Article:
About Us

Food Banks Canada is the only national charitable organization representing and supporting the food bank community across Canada. Learn more about us — how we’re organized, our membership, and our programs.

Learn About Hunger

Close to 900,000 Canadians each month are assisted by food banks. By understanding the nature of the problem, and the possible solutions, we can all do our part to make a difference.

Get Involved

Together, we can make a difference to help reduce hunger and improve the lives of the nearly 900,000 Canadians who turn to food banks each month. Learn how you or your company can contribute.

Media

The latest news about Food Banks Canada, our partners, and our programs, as well as helpful resources for our communications partners and members of the media.

Hunger Fact

will be made to Canadian food banks in 2014 - the equivalent of 15 times the population of Nova Scotia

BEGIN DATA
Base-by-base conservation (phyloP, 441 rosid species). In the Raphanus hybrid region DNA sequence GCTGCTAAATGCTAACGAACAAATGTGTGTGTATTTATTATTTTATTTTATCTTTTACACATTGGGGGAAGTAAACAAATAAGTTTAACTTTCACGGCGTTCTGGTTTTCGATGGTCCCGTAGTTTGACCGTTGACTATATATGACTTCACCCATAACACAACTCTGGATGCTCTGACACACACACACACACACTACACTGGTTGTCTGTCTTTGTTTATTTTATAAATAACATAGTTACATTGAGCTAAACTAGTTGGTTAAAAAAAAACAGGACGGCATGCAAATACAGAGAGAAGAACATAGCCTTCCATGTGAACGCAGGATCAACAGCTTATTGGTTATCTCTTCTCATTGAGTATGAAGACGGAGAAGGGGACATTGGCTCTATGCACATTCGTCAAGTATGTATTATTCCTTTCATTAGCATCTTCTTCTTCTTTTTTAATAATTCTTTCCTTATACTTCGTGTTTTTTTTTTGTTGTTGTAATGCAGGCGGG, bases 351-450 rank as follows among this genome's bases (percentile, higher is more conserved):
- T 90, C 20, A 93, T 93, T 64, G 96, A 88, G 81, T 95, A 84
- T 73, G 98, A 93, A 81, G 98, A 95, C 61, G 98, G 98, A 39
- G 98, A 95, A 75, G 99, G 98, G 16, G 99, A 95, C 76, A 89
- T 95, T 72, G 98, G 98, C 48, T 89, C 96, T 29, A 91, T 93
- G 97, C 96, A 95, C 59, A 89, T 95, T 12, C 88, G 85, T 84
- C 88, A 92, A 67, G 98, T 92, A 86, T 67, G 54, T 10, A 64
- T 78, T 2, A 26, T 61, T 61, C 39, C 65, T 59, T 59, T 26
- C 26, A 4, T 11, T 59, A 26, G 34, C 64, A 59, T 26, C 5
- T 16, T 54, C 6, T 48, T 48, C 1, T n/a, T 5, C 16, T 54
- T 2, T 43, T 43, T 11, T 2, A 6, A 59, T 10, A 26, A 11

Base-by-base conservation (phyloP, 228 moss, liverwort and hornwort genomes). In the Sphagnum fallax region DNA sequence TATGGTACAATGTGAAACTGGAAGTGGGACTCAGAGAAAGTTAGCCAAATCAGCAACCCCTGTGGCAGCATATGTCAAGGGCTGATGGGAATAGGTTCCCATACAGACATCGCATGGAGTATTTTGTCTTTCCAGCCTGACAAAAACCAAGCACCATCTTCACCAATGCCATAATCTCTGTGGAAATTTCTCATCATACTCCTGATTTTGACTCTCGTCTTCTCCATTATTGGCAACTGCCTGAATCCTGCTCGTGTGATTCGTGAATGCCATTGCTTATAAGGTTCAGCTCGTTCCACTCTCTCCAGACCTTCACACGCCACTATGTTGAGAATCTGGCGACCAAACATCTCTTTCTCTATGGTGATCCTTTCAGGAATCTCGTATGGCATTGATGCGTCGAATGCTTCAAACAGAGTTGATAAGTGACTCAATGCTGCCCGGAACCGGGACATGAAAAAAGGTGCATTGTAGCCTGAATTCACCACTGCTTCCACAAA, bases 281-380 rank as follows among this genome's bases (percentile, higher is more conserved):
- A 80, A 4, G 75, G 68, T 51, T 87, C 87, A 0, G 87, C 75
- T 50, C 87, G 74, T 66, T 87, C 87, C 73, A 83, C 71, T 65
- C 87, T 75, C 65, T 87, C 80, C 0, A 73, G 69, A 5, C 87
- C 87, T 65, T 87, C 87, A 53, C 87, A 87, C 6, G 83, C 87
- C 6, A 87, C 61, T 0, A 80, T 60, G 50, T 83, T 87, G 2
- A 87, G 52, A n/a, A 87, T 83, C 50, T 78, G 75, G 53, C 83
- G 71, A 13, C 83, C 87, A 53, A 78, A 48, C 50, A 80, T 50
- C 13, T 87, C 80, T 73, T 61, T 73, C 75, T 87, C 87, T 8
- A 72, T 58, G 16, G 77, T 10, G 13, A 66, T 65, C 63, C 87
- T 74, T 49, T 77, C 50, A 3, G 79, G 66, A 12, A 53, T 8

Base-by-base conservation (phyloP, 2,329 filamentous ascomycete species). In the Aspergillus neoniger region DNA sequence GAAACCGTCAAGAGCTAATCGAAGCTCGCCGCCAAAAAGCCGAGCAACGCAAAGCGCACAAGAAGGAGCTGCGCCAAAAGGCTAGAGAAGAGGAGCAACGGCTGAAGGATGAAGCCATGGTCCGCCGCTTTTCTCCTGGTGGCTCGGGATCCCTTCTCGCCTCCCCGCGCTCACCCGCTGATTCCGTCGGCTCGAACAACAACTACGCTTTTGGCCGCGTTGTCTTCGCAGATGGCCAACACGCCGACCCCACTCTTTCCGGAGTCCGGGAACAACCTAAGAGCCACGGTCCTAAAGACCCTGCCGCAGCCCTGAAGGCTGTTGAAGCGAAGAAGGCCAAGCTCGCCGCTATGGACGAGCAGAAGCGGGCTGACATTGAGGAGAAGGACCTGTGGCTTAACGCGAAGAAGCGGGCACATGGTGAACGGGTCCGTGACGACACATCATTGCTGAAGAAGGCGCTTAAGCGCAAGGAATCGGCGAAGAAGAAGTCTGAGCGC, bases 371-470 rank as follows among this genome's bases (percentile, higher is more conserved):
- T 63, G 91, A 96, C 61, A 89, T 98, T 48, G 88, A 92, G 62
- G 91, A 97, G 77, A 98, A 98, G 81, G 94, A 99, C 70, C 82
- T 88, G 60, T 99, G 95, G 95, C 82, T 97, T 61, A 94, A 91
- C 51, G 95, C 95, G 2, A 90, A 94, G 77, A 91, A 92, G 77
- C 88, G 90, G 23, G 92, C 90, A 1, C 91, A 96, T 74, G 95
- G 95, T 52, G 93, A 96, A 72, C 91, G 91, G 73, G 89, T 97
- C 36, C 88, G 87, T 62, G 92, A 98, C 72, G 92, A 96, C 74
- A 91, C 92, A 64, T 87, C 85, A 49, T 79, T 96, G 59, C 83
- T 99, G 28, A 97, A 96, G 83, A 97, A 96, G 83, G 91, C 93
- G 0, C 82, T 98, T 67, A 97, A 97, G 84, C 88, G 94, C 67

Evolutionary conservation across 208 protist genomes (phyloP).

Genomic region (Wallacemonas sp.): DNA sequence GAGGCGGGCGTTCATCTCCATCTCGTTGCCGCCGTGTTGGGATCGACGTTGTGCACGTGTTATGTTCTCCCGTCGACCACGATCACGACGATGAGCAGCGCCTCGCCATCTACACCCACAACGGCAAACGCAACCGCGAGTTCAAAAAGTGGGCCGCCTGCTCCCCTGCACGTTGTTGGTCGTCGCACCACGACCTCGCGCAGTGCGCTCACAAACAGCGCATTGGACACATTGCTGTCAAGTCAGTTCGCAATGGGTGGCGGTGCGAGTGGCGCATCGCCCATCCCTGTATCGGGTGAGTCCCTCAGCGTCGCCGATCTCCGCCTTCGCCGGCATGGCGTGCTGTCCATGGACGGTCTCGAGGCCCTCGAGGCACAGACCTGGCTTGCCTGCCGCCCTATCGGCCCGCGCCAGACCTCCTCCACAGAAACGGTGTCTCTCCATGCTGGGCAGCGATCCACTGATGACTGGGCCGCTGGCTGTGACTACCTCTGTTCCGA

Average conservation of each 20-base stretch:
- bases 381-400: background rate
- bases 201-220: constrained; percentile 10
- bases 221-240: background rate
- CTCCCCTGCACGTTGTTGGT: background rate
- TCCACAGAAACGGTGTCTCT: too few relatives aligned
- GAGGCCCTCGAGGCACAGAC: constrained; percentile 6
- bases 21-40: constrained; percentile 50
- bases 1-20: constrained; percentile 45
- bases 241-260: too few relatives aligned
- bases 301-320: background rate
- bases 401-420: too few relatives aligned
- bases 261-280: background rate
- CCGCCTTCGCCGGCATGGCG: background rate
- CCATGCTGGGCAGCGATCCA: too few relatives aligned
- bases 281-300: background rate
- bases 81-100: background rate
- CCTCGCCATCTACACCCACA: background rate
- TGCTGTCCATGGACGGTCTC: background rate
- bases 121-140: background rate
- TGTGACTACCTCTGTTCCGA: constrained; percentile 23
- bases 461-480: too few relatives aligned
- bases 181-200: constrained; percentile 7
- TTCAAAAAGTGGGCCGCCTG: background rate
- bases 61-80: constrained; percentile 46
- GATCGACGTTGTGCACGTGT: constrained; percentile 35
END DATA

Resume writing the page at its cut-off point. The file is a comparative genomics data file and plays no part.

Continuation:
More Facts

Community Spotlight

Nanaimo Loaves and Fishes Food Bank

Nanaimo, BC

Loaves and Fishes Food Bank serves over 1000 people every week.   In 2012 over 5300 different people have used their services, meaning that more than 1 in 20 people in Nanaimo have accessed the Food Bank.  This staggering statistic is indicative of the high unemployment and poverty that exists in the Mid Island region.  Services are provided at 8 different locations throughout the city. A multi depot model has been adopted because of Nanaimo’s extensive geographical area and the diversity of clients served. With the recent completion of a new warehouse and walk in cooler, Loaves and Fishes is working to increase the amount of perishable food donations it receives from individuals and grocery stores. 

About hunger in Canada

Many people do not realize the extent of hunger’s reach in this country. Each month, close to 850,000 Canadians are assisted by food banks, and 36.4% of those helped are children and youth.

The problem of hunger is a persistent one, with food banks providing comparable levels of food and other assistance for the better part of a decade.

Who is turning to food banks? There is no single, typical profile. The people helped include families with children, employed people whose wages are not sufficient to cover basic living essentials, individuals on social assistance, and Canadians living on a fixed income, including people with disabilities and seniors.

Consider these figures from HungerCount 2014: